New York

Sam Contis, Eggs, 2015, gelatin silver print, 37 1/2 × 30".

Sam Contis

Klaus von Nichtssagend Gallery

Sam Contis, Eggs, 2015, gelatin silver print, 37 1/2 × 30".

If you happened to be a guy who scored well on your SATs and had a slight yen for paths less taken, then you probably wondered for at least a minute: What would it be like to go to Deep Springs College? Deep Springs, as you might know even if you don’t fit that demographic, is the country’s smallest college, and possibly its most geographically isolated; its seven or eight faculty members offer thirty or fewer male students a rigorous two-year education from which most go on to complete their BAs at one of the Ivies. And it’s all free, but each student is required to work twenty hours a week on the college’s ranch and farm. Mens sana in corpore sano and all that.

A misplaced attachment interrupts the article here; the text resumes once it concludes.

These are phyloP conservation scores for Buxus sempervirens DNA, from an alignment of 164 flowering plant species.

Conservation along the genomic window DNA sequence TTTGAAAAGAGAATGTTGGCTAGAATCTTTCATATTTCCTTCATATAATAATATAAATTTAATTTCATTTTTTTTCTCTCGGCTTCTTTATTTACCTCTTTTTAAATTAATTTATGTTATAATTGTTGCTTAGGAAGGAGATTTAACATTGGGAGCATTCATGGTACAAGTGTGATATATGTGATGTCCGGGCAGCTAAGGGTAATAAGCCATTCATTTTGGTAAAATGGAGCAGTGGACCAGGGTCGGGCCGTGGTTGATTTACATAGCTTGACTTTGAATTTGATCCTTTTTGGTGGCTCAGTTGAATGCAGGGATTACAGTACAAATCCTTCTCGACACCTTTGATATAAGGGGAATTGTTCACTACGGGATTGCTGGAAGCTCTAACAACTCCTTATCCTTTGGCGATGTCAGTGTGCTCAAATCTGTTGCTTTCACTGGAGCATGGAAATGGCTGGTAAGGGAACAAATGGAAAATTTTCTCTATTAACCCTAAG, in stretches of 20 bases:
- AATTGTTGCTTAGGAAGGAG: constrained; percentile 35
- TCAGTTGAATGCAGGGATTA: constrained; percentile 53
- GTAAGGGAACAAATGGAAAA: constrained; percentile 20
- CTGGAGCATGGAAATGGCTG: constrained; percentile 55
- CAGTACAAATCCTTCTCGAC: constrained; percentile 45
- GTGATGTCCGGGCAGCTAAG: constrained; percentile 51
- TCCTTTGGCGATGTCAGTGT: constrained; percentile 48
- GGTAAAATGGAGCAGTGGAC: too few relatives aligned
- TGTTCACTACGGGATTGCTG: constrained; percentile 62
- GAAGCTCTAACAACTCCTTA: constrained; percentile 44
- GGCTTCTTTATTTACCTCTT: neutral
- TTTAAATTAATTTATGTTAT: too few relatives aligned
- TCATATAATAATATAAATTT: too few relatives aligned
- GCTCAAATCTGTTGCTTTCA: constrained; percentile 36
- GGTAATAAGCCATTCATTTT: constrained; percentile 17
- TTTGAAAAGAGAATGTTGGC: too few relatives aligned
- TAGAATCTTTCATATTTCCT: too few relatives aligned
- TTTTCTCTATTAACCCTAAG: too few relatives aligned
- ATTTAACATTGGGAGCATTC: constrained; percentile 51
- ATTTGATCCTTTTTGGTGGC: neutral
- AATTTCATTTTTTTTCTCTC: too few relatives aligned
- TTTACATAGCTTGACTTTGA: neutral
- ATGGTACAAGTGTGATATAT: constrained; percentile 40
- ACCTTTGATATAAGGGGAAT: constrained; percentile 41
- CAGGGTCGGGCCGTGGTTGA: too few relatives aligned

Now a century old, the college, which is located in Deep Springs, California, may finally be on the verge of going coeducational. But it’s already had a female eye on it for the past four years, that of Bay Area–based

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